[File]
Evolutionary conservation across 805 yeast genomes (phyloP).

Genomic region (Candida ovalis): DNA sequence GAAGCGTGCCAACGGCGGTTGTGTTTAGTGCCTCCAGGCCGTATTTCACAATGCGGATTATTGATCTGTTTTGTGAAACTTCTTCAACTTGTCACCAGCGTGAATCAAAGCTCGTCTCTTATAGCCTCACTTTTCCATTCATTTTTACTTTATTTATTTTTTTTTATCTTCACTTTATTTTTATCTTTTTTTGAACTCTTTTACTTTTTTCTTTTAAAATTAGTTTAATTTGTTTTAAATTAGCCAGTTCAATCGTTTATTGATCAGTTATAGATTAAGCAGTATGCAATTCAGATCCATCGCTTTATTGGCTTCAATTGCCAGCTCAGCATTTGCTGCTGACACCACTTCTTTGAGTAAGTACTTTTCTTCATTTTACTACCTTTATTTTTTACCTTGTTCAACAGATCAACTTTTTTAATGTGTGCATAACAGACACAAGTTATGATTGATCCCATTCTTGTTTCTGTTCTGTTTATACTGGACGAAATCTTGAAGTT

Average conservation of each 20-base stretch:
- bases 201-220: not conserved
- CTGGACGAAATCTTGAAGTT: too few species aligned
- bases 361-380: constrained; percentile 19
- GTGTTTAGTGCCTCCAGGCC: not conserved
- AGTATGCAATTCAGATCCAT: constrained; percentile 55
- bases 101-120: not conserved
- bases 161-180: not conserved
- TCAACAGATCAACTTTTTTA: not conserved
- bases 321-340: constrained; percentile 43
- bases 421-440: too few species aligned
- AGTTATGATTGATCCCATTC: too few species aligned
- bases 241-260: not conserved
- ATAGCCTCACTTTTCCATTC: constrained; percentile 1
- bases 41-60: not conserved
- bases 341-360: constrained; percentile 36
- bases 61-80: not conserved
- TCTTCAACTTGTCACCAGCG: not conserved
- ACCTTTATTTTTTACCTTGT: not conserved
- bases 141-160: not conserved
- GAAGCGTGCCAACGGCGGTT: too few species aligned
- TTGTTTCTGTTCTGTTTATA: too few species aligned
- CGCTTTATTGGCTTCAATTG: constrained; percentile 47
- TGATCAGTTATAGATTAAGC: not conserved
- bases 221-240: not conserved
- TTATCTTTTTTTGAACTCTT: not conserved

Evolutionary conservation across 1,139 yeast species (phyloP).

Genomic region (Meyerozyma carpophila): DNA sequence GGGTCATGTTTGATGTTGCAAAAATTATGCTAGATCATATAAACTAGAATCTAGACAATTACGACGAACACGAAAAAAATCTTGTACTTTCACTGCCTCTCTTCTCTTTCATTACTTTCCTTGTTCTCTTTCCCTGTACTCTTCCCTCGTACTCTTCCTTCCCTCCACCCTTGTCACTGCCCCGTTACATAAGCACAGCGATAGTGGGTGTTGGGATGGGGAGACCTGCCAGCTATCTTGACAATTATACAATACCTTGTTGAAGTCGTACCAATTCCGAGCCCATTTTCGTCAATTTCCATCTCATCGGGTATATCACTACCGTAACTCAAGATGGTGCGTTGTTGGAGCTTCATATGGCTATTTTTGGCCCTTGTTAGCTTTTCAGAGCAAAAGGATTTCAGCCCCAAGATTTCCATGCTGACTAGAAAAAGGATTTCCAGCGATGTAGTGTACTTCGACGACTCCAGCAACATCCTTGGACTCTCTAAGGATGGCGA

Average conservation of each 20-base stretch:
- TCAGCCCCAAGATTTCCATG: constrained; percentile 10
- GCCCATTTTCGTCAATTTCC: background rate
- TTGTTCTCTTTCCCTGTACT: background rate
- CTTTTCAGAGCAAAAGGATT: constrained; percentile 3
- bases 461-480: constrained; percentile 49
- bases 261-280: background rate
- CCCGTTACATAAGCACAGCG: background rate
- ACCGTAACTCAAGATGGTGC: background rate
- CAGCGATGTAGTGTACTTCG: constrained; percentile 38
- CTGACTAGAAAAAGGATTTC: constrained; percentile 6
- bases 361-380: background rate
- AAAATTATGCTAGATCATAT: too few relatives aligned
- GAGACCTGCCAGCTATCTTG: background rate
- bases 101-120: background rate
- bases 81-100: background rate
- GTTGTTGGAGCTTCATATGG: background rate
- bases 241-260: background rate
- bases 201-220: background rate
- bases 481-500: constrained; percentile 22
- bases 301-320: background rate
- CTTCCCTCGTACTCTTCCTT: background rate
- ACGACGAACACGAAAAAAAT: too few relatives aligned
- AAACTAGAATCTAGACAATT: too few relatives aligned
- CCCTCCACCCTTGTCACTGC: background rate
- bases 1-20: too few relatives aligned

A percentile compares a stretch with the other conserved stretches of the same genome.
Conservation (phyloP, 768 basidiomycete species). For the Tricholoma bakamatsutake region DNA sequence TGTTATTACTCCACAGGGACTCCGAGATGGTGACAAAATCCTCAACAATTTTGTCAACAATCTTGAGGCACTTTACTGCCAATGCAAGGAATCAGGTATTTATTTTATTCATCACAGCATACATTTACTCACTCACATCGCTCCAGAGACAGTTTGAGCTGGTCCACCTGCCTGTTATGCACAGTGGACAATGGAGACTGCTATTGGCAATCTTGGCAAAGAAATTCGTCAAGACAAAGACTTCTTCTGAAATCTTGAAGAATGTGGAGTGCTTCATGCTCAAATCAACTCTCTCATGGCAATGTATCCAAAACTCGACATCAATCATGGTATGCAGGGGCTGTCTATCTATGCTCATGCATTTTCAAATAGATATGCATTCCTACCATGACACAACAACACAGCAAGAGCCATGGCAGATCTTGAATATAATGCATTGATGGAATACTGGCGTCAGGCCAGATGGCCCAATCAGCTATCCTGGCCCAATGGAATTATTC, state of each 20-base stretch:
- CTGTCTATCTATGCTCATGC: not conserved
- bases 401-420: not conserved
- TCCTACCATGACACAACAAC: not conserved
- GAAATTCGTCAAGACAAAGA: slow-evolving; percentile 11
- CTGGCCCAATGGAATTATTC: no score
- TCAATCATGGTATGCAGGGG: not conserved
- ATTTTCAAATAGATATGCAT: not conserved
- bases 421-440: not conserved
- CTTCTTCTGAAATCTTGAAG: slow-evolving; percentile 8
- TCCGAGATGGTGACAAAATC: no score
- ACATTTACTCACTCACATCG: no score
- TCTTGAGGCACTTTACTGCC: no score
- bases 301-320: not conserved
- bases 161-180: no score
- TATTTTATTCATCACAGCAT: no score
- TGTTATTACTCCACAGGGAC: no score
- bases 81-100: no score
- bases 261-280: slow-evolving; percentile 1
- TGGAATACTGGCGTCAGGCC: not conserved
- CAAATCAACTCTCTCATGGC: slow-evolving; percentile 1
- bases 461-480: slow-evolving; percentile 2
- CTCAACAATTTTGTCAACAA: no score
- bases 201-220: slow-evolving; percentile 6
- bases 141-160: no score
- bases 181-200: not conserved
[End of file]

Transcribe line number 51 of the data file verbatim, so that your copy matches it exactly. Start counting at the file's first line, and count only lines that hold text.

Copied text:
- bases 301-320: background rate